There is more to Kita Kita than [redacted], for it is also a morality tale, a migrant’s narrative, and a championing of Filipino identity and nationalism.
Many have rightly applauded Kita Kita’s fresh, innovative take on the Filipino romantic comedy genre, but others, equally justified, have rejected the film altogether, repulsed by the stalking done in the name of love and kilig.
[SPOILERS RIGHT AHEAD]
Like many, I found the film funny and entertaining, but I side with those who rightly criticize the film for its portrayal of stalking. There is simply no going around the fact. Even if Tonyo simply wanted to return the favor, as some have argued in his defense, he could have done so without resorting to stalking. They were neighbors after all, and fellow Pinoys to boot, so why not just knock on the door one day and say, like normal people, “Uy, dyan lang ako sa nakatira sa harap mo. Ako nga pala si Tonyo. Thank you ah, ako nga pala yung pulubing tinutulungan mo’t binibigyan ng pechay”?
That would have been the normal, most sensible thing to do, but sensibility has been sacrificed to pander to current fashions in #hugot culture: the fantasy and redemption of an unseen yet faithful love. Perhaps this also explains why there is no altogether happily-ever-after ending: why Tonyo had to die.
But there is more to Kita Kita than stalking, for it is also a morality tale, a migrant’s narrative, and a championing of Filipino identity and nationalism.
Someone to Watch Over Me: Justifying Stalking
It is nevertheless interesting exercise in film criticism and in the ethics of fiction to see how the film justifies the stalking.
In The Rhetoric of Fiction (1961), Wayne Booth showed us that fiction deploya various means to persuade us to sympathize (or otherwise) with characters, suspend our judgment of them, or balance our moral responses altogether. In Kita Kita, only at the end was Tonyo’s stalking revealed, after we have been shown how nice and kind he was, and after Lea has already fallen in love with him. Thus, the much-applauded non-linearity of the movie — and its echo of Kurosawa — is a rhetorical device to convince us that Tonyo’s stalking is justified or forgivable. The stalking would been downright creepy (if it isn’t already) had the film began with Tonyo — a stranger — watching over Lea before he came to her house.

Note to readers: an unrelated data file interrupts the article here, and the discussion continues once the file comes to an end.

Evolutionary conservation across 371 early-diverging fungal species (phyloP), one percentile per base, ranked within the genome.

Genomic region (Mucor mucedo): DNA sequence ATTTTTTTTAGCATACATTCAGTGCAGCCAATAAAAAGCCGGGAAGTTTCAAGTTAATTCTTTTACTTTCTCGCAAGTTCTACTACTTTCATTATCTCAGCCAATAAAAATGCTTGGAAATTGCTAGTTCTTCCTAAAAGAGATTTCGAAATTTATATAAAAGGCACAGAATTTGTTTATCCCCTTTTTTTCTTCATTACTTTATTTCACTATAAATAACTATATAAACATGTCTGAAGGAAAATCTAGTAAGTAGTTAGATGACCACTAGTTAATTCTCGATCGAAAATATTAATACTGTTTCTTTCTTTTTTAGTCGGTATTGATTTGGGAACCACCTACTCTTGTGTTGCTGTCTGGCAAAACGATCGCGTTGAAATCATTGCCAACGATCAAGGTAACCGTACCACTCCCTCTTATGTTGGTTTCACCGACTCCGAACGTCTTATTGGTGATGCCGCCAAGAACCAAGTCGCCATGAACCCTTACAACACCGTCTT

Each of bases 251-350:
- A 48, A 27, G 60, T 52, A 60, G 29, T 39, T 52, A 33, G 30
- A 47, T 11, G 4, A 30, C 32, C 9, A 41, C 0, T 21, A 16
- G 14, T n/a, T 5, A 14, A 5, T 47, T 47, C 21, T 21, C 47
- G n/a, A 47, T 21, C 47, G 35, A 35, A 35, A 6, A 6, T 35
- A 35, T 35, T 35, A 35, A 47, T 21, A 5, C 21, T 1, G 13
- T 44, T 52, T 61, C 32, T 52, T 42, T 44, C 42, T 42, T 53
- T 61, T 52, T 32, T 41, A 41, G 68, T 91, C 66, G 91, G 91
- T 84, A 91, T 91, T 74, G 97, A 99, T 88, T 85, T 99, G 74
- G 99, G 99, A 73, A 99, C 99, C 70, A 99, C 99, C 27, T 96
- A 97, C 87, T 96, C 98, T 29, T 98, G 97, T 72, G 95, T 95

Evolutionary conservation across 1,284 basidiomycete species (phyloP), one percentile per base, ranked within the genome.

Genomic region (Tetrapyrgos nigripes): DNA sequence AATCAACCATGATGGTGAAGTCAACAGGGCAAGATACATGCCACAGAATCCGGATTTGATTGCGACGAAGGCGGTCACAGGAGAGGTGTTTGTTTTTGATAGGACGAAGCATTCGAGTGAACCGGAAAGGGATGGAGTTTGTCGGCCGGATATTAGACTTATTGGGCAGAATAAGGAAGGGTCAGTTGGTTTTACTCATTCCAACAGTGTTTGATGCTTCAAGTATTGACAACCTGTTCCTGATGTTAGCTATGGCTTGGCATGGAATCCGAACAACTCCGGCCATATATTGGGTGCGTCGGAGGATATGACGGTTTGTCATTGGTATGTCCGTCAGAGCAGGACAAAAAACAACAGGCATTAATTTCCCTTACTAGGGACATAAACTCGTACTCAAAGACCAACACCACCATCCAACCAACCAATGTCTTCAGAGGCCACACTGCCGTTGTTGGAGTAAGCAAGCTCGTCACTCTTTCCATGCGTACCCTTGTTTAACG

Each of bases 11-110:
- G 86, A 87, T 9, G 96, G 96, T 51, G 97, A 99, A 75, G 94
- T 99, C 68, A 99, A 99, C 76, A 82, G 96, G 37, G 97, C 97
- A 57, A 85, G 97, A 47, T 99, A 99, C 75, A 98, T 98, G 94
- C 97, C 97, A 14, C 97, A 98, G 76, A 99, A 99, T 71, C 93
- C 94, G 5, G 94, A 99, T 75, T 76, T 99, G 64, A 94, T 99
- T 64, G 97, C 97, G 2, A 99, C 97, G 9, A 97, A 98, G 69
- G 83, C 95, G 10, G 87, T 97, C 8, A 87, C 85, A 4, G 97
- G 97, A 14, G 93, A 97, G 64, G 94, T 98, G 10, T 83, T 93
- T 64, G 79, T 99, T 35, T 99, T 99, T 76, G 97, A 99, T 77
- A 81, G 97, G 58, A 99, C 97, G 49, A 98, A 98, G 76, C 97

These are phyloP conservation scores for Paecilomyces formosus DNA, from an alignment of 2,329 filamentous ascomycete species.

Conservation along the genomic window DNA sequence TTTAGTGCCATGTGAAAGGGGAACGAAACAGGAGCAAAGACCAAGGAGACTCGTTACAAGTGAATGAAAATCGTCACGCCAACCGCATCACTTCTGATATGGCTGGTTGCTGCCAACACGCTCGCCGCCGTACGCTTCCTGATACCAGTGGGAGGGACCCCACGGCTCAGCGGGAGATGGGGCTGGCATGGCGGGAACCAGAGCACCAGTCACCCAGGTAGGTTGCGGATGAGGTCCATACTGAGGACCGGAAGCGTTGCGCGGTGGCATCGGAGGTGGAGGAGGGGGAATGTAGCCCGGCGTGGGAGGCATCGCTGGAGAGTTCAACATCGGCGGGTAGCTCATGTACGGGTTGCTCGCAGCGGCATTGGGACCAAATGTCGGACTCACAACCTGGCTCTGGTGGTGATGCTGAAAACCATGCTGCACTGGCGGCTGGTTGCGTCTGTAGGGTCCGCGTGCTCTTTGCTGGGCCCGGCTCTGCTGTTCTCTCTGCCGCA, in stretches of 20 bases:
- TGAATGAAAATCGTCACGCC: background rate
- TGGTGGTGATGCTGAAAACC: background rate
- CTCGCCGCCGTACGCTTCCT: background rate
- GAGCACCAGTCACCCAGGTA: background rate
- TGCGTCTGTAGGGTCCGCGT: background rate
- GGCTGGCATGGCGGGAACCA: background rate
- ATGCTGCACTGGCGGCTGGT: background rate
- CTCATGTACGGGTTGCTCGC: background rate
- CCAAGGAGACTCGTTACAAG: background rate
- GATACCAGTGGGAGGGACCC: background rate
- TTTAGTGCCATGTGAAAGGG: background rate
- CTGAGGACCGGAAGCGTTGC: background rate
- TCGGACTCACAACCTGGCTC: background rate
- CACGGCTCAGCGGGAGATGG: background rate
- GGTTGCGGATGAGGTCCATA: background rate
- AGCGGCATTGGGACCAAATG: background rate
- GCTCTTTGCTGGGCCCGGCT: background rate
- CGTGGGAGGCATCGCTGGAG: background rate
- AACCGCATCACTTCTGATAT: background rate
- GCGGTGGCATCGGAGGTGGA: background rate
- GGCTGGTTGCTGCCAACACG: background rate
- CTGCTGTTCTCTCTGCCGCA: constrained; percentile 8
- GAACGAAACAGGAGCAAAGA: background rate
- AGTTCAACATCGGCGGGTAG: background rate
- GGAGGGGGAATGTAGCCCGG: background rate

Secondly, Tonyo’s creepy behavior is placed in light of Lea’s vulnerability — loneliness and eventual disability — as a Filipina migrant in Sapporo, Japan. Had the film been set in the Philippines, Lea would not have needed Tonyo’s help. She presumably would have family and friends close by. And this would have undercut the need for stalking. But given her status as a migrant — alone and blind — she had to be dependent on Tonyo for redemption, happiness, and eyesight. Seeing and stalking have intimate links with power (think of Jeremy Bentham’s Panopticon and Laura Mulvey’s Male Gaze). But without Tonyo, Lea might not have known (at once) that Nobu was cheating on her, and who knows how long it would have taken for her to reach the hospital? Somebody literally had to watch (over) her.
Feminist-inspired analyses find Lea’s dependence deplorable, but dependence is not ipso facto bad. No (wo) man after all is an island, all of us need saving and help from time to time, and even the most independent, self-made person still depends on others to some extent. And this dependence is more pronounced in the case of Filipino migrant life. So why the flak when Lea is portrayed as dependent? She clearly needed it. And at any rate, it is precisely because of Lea’s dependence on Tonyo that she eventually gets to see and become a single, independent woman once again.
Somebody else could have brought her to the hospital. Kita Kita could have taken this route, but it does not. Very few people are seen in the film; most of it focuses on Tonyo and Lea. And the exclusion highlights the difficult and lonely nature of migrant life. Japan is not an entirely welcoming place for Filipinos, if not migrants in general. Think of Rey Ventura’s autobiographical Going Underground (1992) and Herlyn Alegre’s Imbisibol (2015). And let’s not forget the entertainers in Japan, whose experience has led to discrimination and to a stereotyping of Filipinas as lowly entertainers. This notwithstanding the role of Filipina women as described by Lieba Faier in her Intimate Encounters: Filipina Women and the Remaking of Rural Japan (2009).
Iba Pa Rin ang Pinoy: Championing the Filipino
But another, more significant reason why Kita Kita does not rely on foreigners is that to do so would conflict with its somewhat pro-Pinoy stance (which is not a blanket anti-Japanese racism). The primary characters with whom Lea interacts the most significantly, Nobu and his girlfriend, are shown in a negative light. It’s a portrayal that contrasts with the decency of the other Japanese in the film (bartenders and the old couple at the start), the charming normalcy of northern Japan, and the promotion of Sapporo’s beautiful landscapes, undoubtedly designed to induce Filipino tourism thereto (I was told that the film was made in partnership with a Sapporo studio). Kudos to Kita Kita for showing Filipinos that there’s more to Japan than Tokyo or Kyoto.